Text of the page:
Why it matters: The changes could reduce traffic to some news publishers, particularly companies that post a lot of political content.

Keep reading... Show less

Scoop: Amazon quietly getting into live audio business

Amazon is investing heavily in a new live audio feature that's similar to other live audio offerings like Clubhouse, Twitter Spaces and Spotify's new live audio platform, sources tell Axios.

Why it matters: As with Amazon's efforts in podcasting and music subscriptions, the company sees live audio as a way to bolster the types of content it can offer through its voice assistant, Alexa, and its smart speaker products.

Keep reading... Show less

Hurricane Ida exposes America's precarious energy infrastructure

The powerful hurricane that plunged New Orleans into darkness for what could be weeks is the latest sign that U.S. power systems are not ready for a warmer, more volatile world.

The big picture: “Our current infrastructure is not adequate when it comes to these kinds of weather extremes,” Joshua Rhodes, a University of Texas energy expert, tells Axios.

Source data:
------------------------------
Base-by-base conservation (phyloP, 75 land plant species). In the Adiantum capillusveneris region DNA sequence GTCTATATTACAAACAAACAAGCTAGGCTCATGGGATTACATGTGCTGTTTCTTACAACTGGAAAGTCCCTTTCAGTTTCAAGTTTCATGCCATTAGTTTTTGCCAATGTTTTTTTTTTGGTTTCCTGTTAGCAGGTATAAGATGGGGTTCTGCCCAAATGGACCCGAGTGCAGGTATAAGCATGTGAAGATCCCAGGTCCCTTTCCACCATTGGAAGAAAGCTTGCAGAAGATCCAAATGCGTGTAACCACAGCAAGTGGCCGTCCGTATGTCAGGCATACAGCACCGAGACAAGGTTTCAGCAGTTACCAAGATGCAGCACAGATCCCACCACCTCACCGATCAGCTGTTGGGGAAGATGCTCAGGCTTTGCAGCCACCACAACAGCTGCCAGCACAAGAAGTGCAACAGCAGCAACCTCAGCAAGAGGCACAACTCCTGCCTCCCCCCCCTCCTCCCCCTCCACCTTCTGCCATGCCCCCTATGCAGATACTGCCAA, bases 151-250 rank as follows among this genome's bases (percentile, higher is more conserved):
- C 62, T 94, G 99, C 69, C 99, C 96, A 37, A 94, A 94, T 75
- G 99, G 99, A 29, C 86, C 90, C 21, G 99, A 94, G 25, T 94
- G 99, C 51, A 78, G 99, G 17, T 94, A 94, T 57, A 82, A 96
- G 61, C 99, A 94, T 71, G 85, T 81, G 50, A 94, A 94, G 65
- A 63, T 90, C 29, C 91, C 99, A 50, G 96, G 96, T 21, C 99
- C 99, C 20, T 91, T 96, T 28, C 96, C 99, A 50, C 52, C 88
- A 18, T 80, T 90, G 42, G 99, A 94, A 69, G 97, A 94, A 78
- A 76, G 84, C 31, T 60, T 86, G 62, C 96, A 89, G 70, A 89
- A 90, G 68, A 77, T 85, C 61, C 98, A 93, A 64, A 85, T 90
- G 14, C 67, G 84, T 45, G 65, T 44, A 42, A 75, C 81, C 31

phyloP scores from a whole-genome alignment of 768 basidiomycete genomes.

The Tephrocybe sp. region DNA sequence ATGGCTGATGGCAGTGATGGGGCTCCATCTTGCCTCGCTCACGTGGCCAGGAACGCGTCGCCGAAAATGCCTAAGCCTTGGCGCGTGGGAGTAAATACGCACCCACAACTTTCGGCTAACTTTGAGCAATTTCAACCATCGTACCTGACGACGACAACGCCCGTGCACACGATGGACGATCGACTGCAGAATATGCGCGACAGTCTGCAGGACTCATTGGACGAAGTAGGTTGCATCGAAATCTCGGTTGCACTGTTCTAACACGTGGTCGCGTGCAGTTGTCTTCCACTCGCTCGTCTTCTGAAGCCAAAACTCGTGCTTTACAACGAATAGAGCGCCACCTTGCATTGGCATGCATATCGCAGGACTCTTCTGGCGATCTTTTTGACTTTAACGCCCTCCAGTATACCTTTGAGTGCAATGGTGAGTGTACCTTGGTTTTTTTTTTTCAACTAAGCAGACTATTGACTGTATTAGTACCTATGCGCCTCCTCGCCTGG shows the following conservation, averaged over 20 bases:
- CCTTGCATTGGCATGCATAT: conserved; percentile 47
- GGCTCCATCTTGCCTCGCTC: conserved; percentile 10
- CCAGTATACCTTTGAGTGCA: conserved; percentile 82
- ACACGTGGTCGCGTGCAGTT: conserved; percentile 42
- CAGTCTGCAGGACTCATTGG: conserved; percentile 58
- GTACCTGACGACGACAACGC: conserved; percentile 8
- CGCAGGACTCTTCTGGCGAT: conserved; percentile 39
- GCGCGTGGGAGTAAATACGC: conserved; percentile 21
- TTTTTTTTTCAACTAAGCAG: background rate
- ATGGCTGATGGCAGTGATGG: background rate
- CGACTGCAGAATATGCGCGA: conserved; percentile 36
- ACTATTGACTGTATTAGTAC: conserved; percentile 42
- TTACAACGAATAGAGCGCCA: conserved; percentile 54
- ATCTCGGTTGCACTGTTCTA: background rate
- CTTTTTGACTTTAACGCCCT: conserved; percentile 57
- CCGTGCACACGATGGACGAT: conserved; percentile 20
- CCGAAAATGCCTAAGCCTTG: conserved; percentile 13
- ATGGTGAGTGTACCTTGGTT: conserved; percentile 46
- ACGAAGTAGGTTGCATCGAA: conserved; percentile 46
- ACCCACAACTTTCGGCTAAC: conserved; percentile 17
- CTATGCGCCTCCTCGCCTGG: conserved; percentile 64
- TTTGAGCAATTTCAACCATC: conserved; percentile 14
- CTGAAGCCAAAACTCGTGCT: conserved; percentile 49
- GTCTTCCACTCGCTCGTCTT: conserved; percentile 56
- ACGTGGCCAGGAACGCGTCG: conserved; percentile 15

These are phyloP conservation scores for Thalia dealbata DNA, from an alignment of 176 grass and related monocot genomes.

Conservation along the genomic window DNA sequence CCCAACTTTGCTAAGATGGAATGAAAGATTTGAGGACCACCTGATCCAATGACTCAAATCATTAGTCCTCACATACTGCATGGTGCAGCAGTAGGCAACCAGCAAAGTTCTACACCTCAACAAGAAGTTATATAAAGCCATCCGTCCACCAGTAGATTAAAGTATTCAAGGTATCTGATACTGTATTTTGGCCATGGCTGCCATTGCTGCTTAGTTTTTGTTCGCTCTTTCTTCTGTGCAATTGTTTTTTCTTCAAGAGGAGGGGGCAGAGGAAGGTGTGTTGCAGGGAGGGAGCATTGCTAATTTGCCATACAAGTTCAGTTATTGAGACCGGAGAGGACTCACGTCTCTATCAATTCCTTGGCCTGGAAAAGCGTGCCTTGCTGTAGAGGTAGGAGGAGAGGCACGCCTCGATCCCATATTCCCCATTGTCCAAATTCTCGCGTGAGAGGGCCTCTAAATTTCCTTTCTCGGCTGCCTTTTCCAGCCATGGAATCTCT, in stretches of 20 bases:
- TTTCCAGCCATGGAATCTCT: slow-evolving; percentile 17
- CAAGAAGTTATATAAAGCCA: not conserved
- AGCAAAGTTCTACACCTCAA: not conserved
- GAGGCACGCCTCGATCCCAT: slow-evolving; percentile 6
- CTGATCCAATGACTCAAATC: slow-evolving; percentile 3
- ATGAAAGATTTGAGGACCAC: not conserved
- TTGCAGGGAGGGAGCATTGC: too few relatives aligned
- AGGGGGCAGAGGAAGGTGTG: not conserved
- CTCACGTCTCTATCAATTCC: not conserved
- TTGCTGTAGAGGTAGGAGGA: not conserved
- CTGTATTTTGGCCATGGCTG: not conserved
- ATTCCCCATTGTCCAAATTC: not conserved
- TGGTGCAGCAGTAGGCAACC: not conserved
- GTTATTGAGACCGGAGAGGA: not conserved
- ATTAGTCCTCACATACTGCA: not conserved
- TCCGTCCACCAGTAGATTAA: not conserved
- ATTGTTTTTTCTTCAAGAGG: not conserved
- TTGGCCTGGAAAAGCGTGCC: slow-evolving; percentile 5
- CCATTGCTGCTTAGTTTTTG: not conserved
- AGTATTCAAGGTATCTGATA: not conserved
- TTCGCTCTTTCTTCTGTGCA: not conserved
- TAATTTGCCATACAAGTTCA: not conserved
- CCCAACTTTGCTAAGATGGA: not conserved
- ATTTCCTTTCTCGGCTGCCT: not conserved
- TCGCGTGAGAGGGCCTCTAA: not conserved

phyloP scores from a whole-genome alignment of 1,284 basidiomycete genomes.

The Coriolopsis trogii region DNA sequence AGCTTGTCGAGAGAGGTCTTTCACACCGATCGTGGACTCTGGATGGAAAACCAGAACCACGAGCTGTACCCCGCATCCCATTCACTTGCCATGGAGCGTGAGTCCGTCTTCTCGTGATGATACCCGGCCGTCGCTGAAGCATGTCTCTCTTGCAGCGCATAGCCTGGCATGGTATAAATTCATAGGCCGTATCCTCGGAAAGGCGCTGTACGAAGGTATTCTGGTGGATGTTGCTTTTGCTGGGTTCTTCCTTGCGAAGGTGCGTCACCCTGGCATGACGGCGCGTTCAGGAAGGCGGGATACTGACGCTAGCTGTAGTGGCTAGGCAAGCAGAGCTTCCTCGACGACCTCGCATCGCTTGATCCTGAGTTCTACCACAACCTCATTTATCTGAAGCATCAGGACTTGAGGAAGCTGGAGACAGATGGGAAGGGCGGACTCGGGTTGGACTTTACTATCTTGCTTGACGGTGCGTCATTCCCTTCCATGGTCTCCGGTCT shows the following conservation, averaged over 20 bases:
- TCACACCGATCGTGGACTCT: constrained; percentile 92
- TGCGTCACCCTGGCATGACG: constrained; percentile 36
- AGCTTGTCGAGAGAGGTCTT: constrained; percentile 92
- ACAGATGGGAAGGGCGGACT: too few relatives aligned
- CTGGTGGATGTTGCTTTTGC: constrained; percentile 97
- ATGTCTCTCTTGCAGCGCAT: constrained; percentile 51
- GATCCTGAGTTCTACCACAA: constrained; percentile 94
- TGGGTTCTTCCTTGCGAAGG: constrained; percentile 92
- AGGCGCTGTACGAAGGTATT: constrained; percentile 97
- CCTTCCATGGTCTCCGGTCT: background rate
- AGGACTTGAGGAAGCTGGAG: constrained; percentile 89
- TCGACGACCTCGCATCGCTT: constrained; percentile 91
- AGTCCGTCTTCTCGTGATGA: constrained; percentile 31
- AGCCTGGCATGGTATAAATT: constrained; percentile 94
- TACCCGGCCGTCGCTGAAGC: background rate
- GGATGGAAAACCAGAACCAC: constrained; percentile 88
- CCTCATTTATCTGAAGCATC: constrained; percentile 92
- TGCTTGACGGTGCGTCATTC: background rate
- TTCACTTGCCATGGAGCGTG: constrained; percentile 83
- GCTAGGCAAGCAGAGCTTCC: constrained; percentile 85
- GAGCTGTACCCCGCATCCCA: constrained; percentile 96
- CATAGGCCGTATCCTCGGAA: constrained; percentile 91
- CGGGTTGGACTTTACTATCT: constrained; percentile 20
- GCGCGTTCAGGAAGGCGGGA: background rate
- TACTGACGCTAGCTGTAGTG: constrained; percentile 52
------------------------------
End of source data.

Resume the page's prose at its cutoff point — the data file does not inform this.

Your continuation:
Keep reading... Show less

"We must go further": 70% of adults in European Union are fully vaccinated

About 70% of adults in the European Union are fully vaccinated against COVID-19, Ursula von der Leyen, the president of the European Commission, said Tuesday.

Why it matters: The milestone makes the E.U. one of the world's leaders in inoculations, after an initially lagging vaccine campaign, the New York Times notes.

Keep reading... Show less

What Elizabeth Holmes jurors will be asked ahead of fraud trial

Jury selection begins today in USA v. Elizabeth Holmes, with the actual jury trial to get underway on Sept. 8.

Why it matters: Theranos was the biggest fraud in Silicon Valley history, putting both hundreds of millions of dollars and thousands of patients' health at risk.

Keep reading... Show less

Insights

mail-copy

Get Goodhumans in your inbox

Most Read

More Stories